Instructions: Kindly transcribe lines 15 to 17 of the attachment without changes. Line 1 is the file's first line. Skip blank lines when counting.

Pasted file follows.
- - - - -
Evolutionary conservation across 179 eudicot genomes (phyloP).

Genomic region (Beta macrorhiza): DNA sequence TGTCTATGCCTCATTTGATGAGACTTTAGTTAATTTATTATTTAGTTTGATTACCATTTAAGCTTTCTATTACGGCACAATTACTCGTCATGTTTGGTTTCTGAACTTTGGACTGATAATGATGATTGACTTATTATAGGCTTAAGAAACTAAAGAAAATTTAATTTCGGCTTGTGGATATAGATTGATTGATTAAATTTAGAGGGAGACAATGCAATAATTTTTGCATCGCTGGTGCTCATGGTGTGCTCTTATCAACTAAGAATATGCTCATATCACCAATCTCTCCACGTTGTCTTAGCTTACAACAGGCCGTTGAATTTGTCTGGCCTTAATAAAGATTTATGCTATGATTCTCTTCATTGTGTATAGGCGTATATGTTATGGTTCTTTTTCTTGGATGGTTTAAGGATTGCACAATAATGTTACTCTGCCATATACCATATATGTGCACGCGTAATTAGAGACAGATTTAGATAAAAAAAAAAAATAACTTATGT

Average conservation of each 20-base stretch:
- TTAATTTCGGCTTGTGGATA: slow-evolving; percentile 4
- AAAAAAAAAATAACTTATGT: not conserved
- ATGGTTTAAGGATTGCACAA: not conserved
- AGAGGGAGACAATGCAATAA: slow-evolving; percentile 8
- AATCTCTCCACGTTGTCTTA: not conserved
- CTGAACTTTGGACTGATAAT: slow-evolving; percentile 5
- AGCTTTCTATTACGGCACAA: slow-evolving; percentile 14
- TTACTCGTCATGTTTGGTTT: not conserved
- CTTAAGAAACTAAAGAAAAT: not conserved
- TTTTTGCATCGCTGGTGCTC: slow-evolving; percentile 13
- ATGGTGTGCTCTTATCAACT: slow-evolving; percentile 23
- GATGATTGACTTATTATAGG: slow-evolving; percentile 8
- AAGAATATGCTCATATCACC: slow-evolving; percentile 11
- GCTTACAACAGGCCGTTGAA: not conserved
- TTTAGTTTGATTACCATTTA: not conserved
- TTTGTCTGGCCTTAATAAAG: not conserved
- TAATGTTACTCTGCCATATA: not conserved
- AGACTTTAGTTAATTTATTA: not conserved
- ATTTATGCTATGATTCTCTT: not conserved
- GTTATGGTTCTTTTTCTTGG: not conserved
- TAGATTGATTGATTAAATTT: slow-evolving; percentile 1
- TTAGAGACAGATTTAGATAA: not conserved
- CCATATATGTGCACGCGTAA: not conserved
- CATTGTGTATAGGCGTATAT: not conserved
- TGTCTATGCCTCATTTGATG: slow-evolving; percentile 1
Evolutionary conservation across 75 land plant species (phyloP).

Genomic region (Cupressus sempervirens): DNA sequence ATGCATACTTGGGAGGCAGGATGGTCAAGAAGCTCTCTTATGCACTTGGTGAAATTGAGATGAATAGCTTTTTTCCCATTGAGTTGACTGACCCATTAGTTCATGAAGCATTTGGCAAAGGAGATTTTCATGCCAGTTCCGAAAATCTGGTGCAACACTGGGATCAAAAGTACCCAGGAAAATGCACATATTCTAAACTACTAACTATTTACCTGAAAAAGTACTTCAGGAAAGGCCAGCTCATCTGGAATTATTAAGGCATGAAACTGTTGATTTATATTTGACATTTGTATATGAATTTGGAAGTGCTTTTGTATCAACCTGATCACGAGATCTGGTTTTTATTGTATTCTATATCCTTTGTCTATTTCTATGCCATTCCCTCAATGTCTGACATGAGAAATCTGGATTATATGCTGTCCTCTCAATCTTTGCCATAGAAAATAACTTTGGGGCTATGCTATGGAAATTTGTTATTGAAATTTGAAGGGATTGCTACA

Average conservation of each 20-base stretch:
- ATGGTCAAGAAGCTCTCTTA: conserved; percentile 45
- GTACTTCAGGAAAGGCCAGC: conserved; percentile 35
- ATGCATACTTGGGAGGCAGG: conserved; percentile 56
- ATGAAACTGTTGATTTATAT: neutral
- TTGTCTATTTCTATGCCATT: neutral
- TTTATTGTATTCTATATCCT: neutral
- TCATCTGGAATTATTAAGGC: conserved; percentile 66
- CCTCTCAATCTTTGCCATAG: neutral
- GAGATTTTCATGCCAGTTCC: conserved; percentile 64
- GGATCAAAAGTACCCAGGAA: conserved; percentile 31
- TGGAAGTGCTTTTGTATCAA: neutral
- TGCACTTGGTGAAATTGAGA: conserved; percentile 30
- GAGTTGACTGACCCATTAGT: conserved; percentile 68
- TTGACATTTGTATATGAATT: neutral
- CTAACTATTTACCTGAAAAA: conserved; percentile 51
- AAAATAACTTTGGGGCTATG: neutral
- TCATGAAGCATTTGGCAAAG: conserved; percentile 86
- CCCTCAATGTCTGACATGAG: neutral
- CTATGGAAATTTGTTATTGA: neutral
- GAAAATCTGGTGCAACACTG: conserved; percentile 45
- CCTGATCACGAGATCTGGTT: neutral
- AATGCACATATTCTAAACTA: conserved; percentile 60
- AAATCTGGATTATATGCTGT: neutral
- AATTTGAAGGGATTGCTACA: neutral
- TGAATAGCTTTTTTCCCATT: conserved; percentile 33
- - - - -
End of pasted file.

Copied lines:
- GATGATTGACTTATTATAGG: slow-evolving; percentile 8
- AAGAATATGCTCATATCACC: slow-evolving; percentile 11
- GCTTACAACAGGCCGTTGAA: not conserved